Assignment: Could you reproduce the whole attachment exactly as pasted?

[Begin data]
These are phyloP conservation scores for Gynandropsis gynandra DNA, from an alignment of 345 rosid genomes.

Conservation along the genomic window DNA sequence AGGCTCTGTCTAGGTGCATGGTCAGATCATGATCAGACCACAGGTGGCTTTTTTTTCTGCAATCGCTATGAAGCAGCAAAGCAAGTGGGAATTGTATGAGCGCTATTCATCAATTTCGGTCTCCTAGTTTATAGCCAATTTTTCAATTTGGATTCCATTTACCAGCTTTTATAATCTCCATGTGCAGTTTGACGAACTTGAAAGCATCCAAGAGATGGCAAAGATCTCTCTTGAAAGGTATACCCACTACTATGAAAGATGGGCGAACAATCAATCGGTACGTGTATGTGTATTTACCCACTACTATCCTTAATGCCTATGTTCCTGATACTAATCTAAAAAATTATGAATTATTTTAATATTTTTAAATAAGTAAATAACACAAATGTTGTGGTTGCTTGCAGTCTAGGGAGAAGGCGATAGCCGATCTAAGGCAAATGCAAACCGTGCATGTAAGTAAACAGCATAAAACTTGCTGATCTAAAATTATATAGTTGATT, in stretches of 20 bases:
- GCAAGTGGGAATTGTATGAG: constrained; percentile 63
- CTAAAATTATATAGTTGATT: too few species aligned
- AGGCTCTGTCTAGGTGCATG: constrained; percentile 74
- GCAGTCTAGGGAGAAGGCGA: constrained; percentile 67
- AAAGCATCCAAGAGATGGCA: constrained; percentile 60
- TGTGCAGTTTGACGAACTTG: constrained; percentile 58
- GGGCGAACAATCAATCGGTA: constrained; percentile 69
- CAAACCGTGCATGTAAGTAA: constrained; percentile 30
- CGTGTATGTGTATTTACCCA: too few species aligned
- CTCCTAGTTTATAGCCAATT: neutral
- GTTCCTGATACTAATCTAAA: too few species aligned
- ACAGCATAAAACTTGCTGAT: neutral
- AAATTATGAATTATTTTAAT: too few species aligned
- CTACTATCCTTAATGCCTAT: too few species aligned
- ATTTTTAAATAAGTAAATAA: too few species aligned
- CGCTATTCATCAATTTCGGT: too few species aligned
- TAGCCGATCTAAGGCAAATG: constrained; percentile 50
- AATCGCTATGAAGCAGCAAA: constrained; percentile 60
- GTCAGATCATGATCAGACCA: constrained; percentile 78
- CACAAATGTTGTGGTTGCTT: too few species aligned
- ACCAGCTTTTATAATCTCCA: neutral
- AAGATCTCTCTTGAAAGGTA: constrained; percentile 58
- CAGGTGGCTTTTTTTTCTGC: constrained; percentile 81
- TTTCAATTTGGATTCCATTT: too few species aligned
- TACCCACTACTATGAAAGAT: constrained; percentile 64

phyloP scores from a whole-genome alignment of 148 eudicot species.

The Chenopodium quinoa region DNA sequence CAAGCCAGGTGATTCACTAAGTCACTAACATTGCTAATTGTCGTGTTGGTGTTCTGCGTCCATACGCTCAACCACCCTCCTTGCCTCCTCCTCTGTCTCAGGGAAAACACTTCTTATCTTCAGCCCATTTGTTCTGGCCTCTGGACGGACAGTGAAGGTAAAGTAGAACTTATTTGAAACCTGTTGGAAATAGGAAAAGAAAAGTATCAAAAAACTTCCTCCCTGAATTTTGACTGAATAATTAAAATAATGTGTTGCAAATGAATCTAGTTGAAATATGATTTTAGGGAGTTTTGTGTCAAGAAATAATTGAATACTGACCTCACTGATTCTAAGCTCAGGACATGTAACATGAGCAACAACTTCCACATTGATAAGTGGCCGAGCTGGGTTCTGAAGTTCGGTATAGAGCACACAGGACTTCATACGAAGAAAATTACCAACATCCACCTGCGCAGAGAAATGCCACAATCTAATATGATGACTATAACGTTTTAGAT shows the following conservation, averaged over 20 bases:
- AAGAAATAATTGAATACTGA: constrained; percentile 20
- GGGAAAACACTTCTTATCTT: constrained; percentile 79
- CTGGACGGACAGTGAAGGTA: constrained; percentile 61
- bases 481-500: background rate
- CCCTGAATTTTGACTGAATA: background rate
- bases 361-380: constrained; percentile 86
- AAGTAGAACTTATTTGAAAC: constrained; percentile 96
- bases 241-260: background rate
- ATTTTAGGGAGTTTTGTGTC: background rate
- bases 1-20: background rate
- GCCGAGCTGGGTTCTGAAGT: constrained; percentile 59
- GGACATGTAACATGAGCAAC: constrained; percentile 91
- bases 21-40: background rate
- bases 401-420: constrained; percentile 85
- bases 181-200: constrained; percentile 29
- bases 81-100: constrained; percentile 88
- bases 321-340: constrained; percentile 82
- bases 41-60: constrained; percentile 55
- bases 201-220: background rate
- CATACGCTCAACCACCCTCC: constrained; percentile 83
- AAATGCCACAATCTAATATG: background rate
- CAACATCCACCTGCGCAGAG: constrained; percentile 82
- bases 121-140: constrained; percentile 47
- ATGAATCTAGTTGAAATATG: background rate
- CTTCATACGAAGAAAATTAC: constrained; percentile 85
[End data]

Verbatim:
These are phyloP conservation scores for Gynandropsis gynandra DNA, from an alignment of 345 rosid genomes.

Conservation along the genomic window DNA sequence AGGCTCTGTCTAGGTGCATGGTCAGATCATGATCAGACCACAGGTGGCTTTTTTTTCTGCAATCGCTATGAAGCAGCAAAGCAAGTGGGAATTGTATGAGCGCTATTCATCAATTTCGGTCTCCTAGTTTATAGCCAATTTTTCAATTTGGATTCCATTTACCAGCTTTTATAATCTCCATGTGCAGTTTGACGAACTTGAAAGCATCCAAGAGATGGCAAAGATCTCTCTTGAAAGGTATACCCACTACTATGAAAGATGGGCGAACAATCAATCGGTACGTGTATGTGTATTTACCCACTACTATCCTTAATGCCTATGTTCCTGATACTAATCTAAAAAATTATGAATTATTTTAATATTTTTAAATAAGTAAATAACACAAATGTTGTGGTTGCTTGCAGTCTAGGGAGAAGGCGATAGCCGATCTAAGGCAAATGCAAACCGTGCATGTAAGTAAACAGCATAAAACTTGCTGATCTAAAATTATATAGTTGATT, in stretches of 20 bases:
- GCAAGTGGGAATTGTATGAG: constrained; percentile 63
- CTAAAATTATATAGTTGATT: too few species aligned
- AGGCTCTGTCTAGGTGCATG: constrained; percentile 74
- GCAGTCTAGGGAGAAGGCGA: constrained; percentile 67
- AAAGCATCCAAGAGATGGCA: constrained; percentile 60
- TGTGCAGTTTGACGAACTTG: constrained; percentile 58
- GGGCGAACAATCAATCGGTA: constrained; percentile 69
- CAAACCGTGCATGTAAGTAA: constrained; percentile 30
- CGTGTATGTGTATTTACCCA: too few species aligned
- CTCCTAGTTTATAGCCAATT: neutral
- GTTCCTGATACTAATCTAAA: too few species aligned
- ACAGCATAAAACTTGCTGAT: neutral
- AAATTATGAATTATTTTAAT: too few species aligned
- CTACTATCCTTAATGCCTAT: too few species aligned
- ATTTTTAAATAAGTAAATAA: too few species aligned
- CGCTATTCATCAATTTCGGT: too few species aligned
- TAGCCGATCTAAGGCAAATG: constrained; percentile 50
- AATCGCTATGAAGCAGCAAA: constrained; percentile 60
- GTCAGATCATGATCAGACCA: constrained; percentile 78
- CACAAATGTTGTGGTTGCTT: too few species aligned
- ACCAGCTTTTATAATCTCCA: neutral
- AAGATCTCTCTTGAAAGGTA: constrained; percentile 58
- CAGGTGGCTTTTTTTTCTGC: constrained; percentile 81
- TTTCAATTTGGATTCCATTT: too few species aligned
- TACCCACTACTATGAAAGAT: constrained; percentile 64

phyloP scores from a whole-genome alignment of 148 eudicot species.

The Chenopodium quinoa region DNA sequence CAAGCCAGGTGATTCACTAAGTCACTAACATTGCTAATTGTCGTGTTGGTGTTCTGCGTCCATACGCTCAACCACCCTCCTTGCCTCCTCCTCTGTCTCAGGGAAAACACTTCTTATCTTCAGCCCATTTGTTCTGGCCTCTGGACGGACAGTGAAGGTAAAGTAGAACTTATTTGAAACCTGTTGGAAATAGGAAAAGAAAAGTATCAAAAAACTTCCTCCCTGAATTTTGACTGAATAATTAAAATAATGTGTTGCAAATGAATCTAGTTGAAATATGATTTTAGGGAGTTTTGTGTCAAGAAATAATTGAATACTGACCTCACTGATTCTAAGCTCAGGACATGTAACATGAGCAACAACTTCCACATTGATAAGTGGCCGAGCTGGGTTCTGAAGTTCGGTATAGAGCACACAGGACTTCATACGAAGAAAATTACCAACATCCACCTGCGCAGAGAAATGCCACAATCTAATATGATGACTATAACGTTTTAGAT shows the following conservation, averaged over 20 bases:
- AAGAAATAATTGAATACTGA: constrained; percentile 20
- GGGAAAACACTTCTTATCTT: constrained; percentile 79
- CTGGACGGACAGTGAAGGTA: constrained; percentile 61
- bases 481-500: background rate
- CCCTGAATTTTGACTGAATA: background rate
- bases 361-380: constrained; percentile 86
- AAGTAGAACTTATTTGAAAC: constrained; percentile 96
- bases 241-260: background rate
- ATTTTAGGGAGTTTTGTGTC: background rate
- bases 1-20: background rate
- GCCGAGCTGGGTTCTGAAGT: constrained; percentile 59
- GGACATGTAACATGAGCAAC: constrained; percentile 91
- bases 21-40: background rate
- bases 401-420: constrained; percentile 85
- bases 181-200: constrained; percentile 29
- bases 81-100: constrained; percentile 88
- bases 321-340: constrained; percentile 82
- bases 41-60: constrained; percentile 55
- bases 201-220: background rate
- CATACGCTCAACCACCCTCC: constrained; percentile 83
- AAATGCCACAATCTAATATG: background rate
- CAACATCCACCTGCGCAGAG: constrained; percentile 82
- bases 121-140: constrained; percentile 47
- ATGAATCTAGTTGAAATATG: background rate
- CTTCATACGAAGAAAATTAC: constrained; percentile 85